The CARD Act, as we discussed last week here on our Long Island bankruptcy law blog, made a number of changes intended to protect consumers. It significantly restricted the tactics that companies can use against borrowers with credit card debt. Some practices are no longer permitted at all.
Many Long Island residents struggling with debt feel as if credit card companies have all the power. And for a long time, it's true, their power ran virtually unchecked.
Overwhelming debt can arise from many sources including unexpected medical bills or auto repair costs, the loss of employment and inability to keep up with payments, or even simply overspending through the use of credit cards. Credit cards can be one of the easiest traps to fall into as many consumers fail to comprehend the significant interest rates they may be agreeing to pay.
One of the most common ways for Long Island, New York, residents to get into debt is by overusing or overextending themselves with credit cards. In an effort to help consumers avoid or ease these potential problems, as well as prevent card companies from abusing card holders, in 2009 Congress enacted the Credit Card Accountability Responsibility and Disclosure Act, also referred to as the CARD Act. Consumers unfamiliar with the law may wonder how it protects them and what rights they are granted under the CARD Act.
A credit card is more than a little lump of plastic in a Long Island resident's wallet. It is a tool that allows the holder to access spending power that the person might not be able to attain with his own monetary resources. Although a credit card can give a person an economic boost over the short-term, anything that the spender chooses to charge to his card will eventually have to be paid off.
Consumers who have racked up an overwhelming amount of credit card debt, regardless of the reason, may feel that they have minimal options for their situation. However, there are various debt solutions to assist people in such a situation, but it is important to keep in mind that not every option will serve the consumer's best interests.
Many Americans have debt in some form, whether it is a mortgage, an automobile loan, a student loan or credit card debt. Although a great number of people view debt as unavoidable, it is generally understood that there are good types of debt and bad types of debt. Credit card debt, because of the expenses related to interest charges and fees and the potential for creditor harassment, is often classified as bad debt.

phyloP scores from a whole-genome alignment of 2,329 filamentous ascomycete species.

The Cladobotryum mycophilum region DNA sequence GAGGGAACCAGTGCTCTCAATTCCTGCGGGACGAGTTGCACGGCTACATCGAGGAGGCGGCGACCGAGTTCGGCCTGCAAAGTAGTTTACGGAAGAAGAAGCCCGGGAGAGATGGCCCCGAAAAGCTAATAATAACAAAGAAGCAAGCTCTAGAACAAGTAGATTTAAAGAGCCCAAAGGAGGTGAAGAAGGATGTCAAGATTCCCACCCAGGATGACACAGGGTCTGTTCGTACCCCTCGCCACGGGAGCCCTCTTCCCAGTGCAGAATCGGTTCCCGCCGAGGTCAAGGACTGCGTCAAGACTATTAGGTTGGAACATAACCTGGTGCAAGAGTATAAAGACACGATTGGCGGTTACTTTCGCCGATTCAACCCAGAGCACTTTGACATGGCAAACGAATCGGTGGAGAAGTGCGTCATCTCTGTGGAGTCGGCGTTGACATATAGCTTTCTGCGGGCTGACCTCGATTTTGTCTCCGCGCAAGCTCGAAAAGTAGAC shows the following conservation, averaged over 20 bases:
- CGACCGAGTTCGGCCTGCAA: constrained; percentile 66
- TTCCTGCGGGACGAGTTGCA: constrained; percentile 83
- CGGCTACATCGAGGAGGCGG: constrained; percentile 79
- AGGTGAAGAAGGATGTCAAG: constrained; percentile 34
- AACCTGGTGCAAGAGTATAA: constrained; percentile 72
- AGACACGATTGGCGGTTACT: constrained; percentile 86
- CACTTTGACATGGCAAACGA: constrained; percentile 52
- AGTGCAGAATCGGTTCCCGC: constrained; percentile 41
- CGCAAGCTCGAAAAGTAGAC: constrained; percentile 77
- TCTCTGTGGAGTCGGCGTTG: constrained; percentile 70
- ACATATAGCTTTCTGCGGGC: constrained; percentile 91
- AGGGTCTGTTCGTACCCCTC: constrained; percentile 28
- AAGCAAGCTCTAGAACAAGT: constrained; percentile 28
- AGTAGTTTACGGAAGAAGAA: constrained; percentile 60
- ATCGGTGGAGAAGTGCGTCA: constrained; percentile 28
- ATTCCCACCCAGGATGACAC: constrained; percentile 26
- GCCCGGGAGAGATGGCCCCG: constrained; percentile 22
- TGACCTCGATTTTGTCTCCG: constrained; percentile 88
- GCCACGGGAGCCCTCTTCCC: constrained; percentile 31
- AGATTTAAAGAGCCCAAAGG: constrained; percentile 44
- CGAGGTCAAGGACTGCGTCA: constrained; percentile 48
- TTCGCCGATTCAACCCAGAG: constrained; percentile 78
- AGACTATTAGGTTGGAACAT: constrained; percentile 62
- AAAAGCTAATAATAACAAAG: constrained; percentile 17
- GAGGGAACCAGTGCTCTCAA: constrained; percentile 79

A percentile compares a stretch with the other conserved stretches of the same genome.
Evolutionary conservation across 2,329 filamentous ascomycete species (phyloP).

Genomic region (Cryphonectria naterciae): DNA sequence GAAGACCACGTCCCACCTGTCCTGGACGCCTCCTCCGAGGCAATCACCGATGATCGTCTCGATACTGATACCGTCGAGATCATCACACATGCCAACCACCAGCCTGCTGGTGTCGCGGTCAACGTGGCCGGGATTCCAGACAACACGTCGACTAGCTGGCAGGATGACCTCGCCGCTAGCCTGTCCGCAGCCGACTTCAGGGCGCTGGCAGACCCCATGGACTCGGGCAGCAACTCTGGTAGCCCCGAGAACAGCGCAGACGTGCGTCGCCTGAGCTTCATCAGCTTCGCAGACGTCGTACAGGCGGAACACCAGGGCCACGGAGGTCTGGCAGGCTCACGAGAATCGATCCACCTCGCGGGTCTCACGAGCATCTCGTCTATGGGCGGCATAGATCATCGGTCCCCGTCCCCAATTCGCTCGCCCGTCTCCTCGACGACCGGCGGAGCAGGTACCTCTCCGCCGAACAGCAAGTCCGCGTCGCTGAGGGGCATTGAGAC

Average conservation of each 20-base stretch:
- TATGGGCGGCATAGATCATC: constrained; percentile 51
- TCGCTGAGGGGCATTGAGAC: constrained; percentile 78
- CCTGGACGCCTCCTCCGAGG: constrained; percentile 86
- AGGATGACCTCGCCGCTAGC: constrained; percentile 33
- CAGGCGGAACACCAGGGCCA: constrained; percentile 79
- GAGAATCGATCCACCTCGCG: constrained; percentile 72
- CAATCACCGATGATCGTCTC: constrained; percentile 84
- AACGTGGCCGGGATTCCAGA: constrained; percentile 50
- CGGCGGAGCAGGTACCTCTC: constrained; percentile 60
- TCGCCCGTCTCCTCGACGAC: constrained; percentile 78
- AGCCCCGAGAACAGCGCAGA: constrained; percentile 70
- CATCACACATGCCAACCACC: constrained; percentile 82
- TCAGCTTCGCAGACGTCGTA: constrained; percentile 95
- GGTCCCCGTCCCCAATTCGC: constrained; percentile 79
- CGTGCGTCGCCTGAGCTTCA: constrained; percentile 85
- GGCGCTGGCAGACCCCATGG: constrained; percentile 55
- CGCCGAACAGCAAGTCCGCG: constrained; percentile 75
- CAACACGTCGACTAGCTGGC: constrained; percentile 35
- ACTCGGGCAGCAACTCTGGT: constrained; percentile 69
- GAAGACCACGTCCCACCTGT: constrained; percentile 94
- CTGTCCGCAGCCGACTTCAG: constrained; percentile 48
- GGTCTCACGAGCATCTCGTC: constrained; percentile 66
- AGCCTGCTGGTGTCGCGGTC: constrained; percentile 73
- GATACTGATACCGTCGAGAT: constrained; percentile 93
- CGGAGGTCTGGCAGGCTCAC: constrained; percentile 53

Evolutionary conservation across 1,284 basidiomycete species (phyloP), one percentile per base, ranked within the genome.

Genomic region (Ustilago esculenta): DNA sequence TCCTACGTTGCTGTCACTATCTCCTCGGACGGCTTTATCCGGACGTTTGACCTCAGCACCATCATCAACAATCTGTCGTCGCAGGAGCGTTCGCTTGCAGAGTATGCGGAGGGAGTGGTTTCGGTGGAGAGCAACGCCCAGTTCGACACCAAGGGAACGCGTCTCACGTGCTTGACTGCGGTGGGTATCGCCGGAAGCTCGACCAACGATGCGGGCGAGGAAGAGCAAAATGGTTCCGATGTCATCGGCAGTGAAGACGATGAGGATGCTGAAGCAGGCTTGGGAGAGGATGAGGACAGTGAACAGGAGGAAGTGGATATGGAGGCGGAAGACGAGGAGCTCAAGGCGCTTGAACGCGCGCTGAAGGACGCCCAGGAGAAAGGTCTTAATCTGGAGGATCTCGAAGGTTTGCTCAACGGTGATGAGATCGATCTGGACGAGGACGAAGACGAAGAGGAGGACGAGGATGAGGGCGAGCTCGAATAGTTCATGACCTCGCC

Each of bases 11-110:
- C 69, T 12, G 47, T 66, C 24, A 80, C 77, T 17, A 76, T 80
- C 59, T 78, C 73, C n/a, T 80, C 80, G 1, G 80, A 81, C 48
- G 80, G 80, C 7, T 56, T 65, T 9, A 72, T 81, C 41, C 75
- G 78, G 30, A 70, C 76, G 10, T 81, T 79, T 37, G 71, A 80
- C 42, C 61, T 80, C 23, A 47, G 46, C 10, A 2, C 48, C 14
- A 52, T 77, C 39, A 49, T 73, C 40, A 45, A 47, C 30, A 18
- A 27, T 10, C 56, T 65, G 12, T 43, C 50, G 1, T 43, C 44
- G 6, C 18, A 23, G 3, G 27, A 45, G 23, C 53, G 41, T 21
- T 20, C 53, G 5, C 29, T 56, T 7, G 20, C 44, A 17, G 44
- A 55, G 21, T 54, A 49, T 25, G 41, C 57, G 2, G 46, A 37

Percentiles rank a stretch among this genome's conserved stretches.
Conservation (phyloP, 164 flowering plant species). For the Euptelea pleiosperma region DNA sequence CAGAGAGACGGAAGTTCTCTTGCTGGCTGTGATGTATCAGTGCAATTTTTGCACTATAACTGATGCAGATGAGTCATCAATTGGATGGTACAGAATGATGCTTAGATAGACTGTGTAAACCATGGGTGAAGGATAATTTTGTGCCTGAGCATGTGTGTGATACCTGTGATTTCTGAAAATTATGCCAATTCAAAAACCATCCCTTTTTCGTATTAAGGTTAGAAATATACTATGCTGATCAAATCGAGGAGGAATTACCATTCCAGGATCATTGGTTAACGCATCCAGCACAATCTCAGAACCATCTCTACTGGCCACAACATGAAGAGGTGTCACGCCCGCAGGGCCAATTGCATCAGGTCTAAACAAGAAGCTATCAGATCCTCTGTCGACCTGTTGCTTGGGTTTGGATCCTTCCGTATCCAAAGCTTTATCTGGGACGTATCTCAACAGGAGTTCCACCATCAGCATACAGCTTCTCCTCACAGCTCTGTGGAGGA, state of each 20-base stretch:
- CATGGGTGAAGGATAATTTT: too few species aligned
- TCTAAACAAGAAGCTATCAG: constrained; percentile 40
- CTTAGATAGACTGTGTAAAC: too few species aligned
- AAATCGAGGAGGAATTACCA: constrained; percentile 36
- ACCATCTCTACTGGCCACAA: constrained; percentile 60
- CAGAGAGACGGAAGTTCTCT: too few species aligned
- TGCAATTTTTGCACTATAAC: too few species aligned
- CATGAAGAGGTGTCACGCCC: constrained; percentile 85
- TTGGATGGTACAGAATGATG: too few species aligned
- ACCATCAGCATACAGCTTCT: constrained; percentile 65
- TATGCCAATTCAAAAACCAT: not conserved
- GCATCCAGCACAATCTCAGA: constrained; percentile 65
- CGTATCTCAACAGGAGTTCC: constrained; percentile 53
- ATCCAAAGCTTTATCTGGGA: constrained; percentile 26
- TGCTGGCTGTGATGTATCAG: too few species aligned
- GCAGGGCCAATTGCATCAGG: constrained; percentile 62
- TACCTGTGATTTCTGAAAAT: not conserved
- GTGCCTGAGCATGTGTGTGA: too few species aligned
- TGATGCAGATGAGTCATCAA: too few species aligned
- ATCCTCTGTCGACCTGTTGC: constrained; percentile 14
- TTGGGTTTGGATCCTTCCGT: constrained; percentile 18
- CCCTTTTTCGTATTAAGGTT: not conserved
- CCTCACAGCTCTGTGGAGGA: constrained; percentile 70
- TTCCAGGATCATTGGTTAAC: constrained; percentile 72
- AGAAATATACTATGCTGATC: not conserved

When consumers begin to struggle under significant credit card debt, they often feel powerless against the credit card companies. However, there are certain laws that specifically limit certain actions by credit card companies and impose specific duties. One of the primary laws that protect users of credit cards is the Credit CARD (Card Accountability Responsibility and Disclosure) Act that was passed in 2009. All of the provisions contained in the Act are now in effect.
Credit cards can be a great financial tool for New York residents who need to make a large purchase or cover the expenses associated with an unexpected emergency. Unfortunately, however, credit card debt can quickly snowball, creating significant financial hardships for consumers. Many people struggling with high levels of credit card debt face creditor harassment, late fees and interest rates that can make paying off a balance seem impossible. In some cases, extreme levels of credit card debt can lead to filing for bankruptcy.
When people find themselves burdened with and struggling under large amounts of credit card debt, they begin searching for debt solutions that can protect their interests and provide some relief from the harassment of creditors. Many people look into the possibility of a debt settlement program, which is a debt relief option generally provided by for-profit companies that involves negotiating a resolution to the debt with the creditors. By "resolving" their debt, debtors will generally make a lump sum payment that will satisfy the creditor but that is ultimately less than the amount originally owed.